Whilst the new record falls short of a complete reinvention, it’s fair to say that Basia Bulat has certainly developed her sound on Good Advice, which was released in February. Produced by My Morning Jacket’s Jim James, who is no stranger to reinventing his own musical direction, the record eschews the exquisitely crafted folk songs from previous albums, delivering instead a collection of tracks whose architectural blueprint appears to be the big, bold, and intelligent pop song. The big question this evening then is whether or not this new sound will translate well in the grungy confines of The Soup Kitchen’s dark basement.
Before Basia is allowed to provide any answers to this question the early arrivers are treated to an absolute gem of an opening act. Toronto-based folk band The Weather Station are led by singer-songwriter Tamara Lindeman. She possesses an easy going charm along with an assured collection of songs grounded in personal experiences, all presented within an intriguing landscape synonymous with the Americana genre. Her set possess an enormously satisfying blend of Joni Mitchell-esque sincerity along with a more contemporary approach to rhythm and tempo that Laura Marling fans will recognise. Vocally pure, her songs are built around her sweet, clean guitar work that occasionally morphs into grungy solos that possess an improvised style that on one occasion doesn’t always come off as planned. This is a minor lapse that in no way degrades the quality that surrounds it and it is just a shame that her humourous reference to the infamous Nick Jonas guitar solo fail at the ACM Awards recently was not fully appreciated by those in attendance tonight.
Already a star in her native Canada, Basia Bulat’s latest album possesses a grand opulence clearly suitable for the size of venues she performs in back home. The Soup Kitchen’s cramped, underground stage therefore seems inappropriate for her incandescent brand of pop music, but experiencing the multi-instrumentalist in such intimate surroundings proves to be an amazing and completely exhilarating experience this evening. Bulat arrives on stage looking absolutely resplendent in the golden cape featured on the album cover, and launches into Let Me In, which starts gracefully before showcasing her impassioned vocals as the track progresses. La La Lie is an unadulterated joy, just as it is on record. Tamara Lindeman provides vital backing vocals and subtle harmonies throughout and the band appear to be having so much fun playing these new tracks, which dominate the set list, it becomes impossible not to get caught up in the passion of the performance.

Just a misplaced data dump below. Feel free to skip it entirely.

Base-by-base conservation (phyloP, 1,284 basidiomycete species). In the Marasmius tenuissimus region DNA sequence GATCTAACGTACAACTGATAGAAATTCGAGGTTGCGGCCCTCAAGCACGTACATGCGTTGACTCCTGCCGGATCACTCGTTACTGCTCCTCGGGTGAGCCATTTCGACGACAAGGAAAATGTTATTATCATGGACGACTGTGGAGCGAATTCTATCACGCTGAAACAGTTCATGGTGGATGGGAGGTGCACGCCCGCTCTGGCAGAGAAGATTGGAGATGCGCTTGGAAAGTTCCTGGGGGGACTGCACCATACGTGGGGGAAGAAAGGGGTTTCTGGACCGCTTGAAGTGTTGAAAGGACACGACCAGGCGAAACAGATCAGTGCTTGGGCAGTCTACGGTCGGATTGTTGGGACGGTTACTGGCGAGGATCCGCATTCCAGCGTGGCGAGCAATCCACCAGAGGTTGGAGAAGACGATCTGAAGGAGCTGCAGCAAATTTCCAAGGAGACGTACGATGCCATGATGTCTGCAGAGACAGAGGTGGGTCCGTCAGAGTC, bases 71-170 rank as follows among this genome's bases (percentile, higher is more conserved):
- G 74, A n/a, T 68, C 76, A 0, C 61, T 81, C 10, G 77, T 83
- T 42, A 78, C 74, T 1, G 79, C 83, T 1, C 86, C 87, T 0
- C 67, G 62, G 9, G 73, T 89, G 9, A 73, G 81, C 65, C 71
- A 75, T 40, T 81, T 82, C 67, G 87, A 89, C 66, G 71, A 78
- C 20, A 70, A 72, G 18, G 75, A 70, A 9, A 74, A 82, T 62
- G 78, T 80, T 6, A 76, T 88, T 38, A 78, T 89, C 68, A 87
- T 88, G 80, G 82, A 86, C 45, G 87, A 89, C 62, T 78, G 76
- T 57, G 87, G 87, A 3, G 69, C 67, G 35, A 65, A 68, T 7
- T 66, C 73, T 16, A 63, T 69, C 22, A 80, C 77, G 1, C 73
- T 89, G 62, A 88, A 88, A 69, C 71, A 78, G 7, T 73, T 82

The set introduces some variety after the sober Time as Basia changes the pace when she introduces her earlier folk material, which she explains justifies the wearing of the cape! The inclusion of Heart of My Own, Five, Four, Little Waltz and Gold Rush changes the tone and drama of the evening. Musically, her reputation on the autoharp proceeds her and these more restrained tracks still possess thrilling moments including a deftly performed solo on the instrument that is a joy to behold.
A return to the new album comes in the form of the title track and the timeless quality of this new collection of tracks is no more apparent than on Good Advice. Basia Bulat and Natalie Prass certainly seem to have this particular genre covered and have done so in some style. The musical authenticity combined with Bulat’s compelling vocals contribute to the electrifying evening and it’s fabulous to see her band having so much fun as well.
Infamous is an incredible album highlight and is a thrilling way to close things out before the one-song encore, Hush is performed a cappella with only nimble foot stamps and dextrous hand claps to accompany her, harking back to her gospel leanings which helped to establish her career almost a decade ago. It’s an understated and satisfying way to end what has been an electrifying and intimate performance, which could perhaps be enhanced even further in grander surroundings in the future.
The Weather Station
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Review and Photos by Iain Fox | @IainFoxPhoto